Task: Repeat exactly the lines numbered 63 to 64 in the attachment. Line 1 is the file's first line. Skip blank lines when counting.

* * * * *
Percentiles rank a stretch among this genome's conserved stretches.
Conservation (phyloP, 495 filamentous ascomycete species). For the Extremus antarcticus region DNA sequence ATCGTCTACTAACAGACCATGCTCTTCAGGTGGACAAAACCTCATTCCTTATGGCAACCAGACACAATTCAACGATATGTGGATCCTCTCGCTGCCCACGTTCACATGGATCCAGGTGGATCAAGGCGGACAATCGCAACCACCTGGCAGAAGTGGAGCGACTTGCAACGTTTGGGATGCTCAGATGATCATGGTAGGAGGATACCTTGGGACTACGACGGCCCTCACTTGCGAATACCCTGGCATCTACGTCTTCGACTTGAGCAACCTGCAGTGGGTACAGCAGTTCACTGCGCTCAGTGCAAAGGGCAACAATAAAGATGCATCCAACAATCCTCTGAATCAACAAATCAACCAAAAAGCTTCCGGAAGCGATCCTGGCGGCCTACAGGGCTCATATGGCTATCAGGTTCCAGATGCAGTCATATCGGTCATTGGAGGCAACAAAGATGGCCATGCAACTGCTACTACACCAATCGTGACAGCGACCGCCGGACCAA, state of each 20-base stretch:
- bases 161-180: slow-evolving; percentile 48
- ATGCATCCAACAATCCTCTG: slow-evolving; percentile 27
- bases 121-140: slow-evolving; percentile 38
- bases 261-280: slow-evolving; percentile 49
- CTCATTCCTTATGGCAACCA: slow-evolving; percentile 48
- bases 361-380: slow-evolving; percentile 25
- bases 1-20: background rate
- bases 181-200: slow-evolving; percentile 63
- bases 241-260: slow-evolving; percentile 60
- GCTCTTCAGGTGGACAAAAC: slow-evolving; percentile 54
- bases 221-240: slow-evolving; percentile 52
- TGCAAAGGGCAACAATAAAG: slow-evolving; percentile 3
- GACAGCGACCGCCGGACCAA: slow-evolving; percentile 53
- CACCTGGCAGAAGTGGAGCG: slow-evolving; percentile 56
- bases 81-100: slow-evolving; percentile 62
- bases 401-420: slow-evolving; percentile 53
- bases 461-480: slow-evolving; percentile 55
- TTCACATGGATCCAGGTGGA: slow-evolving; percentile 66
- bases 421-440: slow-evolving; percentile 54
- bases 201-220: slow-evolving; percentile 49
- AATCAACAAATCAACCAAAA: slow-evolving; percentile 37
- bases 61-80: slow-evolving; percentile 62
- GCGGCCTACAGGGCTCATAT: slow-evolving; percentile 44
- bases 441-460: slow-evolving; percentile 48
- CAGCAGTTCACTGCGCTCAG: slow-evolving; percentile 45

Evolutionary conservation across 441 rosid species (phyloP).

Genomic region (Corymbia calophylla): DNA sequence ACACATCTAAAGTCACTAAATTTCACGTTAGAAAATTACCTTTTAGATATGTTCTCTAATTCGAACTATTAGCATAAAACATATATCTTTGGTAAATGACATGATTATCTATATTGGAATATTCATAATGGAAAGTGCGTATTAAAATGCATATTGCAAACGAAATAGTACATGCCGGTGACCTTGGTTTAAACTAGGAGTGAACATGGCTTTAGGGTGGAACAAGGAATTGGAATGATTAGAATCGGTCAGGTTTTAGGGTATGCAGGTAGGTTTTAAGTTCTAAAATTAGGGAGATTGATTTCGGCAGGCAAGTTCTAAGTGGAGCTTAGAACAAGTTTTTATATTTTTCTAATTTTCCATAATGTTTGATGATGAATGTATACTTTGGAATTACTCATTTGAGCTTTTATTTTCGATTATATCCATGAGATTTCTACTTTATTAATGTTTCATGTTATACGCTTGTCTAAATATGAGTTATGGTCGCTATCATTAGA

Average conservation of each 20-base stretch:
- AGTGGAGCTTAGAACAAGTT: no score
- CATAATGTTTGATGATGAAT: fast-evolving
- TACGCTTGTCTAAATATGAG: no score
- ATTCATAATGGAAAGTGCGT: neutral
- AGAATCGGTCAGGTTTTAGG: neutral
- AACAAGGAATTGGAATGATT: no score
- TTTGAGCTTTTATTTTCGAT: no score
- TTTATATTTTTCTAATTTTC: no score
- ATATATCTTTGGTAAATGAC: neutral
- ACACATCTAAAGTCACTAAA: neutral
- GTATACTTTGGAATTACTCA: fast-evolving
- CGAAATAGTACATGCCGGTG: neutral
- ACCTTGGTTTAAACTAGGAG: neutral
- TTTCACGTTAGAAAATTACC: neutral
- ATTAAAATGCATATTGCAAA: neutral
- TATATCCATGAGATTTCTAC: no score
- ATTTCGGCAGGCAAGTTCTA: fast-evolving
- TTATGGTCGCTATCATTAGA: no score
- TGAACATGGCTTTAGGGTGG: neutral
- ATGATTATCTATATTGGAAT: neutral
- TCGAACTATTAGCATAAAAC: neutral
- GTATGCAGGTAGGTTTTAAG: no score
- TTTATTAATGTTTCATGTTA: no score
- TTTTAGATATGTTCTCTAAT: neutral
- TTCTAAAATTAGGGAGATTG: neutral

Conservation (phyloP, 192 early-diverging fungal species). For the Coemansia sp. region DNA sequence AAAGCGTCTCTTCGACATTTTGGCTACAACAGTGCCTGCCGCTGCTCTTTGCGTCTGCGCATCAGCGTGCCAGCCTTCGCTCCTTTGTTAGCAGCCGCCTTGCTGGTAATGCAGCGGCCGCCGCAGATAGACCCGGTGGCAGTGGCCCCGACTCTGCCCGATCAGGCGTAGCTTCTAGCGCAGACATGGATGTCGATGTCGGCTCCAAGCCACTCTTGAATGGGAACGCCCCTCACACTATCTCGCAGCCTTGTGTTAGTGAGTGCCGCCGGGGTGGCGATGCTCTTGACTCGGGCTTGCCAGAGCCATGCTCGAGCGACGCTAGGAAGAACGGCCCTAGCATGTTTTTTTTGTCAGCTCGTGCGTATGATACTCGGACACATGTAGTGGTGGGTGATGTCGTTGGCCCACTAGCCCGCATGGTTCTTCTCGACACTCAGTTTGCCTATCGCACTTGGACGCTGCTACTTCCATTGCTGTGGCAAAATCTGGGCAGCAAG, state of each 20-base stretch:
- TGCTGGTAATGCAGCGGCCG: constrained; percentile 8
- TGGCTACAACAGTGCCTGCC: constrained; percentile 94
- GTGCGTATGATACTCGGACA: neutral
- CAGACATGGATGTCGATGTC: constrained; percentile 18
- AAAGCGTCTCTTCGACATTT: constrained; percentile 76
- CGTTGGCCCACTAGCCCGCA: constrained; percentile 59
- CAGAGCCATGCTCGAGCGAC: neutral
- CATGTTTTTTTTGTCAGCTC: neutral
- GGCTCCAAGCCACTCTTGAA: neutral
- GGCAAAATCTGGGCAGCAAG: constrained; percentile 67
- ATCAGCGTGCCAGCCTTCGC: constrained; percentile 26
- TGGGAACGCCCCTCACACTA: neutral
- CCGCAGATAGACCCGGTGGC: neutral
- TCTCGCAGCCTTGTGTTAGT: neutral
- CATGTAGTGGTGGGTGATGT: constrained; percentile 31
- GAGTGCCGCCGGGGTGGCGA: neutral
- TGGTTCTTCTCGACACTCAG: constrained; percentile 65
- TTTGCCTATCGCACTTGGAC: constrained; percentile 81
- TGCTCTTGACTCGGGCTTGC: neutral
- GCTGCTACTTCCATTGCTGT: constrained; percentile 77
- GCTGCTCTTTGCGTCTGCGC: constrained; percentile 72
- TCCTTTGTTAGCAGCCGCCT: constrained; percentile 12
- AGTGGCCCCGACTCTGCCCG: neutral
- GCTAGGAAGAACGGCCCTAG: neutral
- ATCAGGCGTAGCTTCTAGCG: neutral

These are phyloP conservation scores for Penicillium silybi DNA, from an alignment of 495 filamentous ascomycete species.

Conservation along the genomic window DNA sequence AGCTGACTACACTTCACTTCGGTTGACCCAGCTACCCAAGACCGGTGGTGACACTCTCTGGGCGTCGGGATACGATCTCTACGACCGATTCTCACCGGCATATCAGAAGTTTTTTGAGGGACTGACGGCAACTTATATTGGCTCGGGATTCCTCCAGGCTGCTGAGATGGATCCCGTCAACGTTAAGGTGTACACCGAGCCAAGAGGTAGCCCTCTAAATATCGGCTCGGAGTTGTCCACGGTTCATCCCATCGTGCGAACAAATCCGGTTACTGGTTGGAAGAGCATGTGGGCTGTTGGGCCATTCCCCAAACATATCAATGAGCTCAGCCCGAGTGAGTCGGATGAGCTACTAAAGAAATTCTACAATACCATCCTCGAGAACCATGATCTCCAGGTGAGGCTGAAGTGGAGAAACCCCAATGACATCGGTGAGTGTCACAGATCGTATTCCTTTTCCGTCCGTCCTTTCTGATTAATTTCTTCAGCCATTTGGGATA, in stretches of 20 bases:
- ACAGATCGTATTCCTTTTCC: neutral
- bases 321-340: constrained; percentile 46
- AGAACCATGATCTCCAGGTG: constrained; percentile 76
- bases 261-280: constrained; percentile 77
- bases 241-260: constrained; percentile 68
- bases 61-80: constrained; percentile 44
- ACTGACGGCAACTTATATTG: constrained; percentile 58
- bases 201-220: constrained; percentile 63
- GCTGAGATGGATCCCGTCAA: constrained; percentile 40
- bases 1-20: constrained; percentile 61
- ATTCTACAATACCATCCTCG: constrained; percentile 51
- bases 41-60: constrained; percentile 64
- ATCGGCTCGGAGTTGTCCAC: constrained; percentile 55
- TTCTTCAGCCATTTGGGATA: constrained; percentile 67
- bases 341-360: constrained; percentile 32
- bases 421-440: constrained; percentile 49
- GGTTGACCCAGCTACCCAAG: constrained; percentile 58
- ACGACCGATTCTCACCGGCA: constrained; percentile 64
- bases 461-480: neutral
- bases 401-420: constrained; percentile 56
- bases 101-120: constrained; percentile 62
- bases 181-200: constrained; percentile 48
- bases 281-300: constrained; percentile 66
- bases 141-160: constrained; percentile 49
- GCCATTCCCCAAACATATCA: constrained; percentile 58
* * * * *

- CAGAGCCATGCTCGAGCGAC: neutral
- CATGTTTTTTTTGTCAGCTC: neutral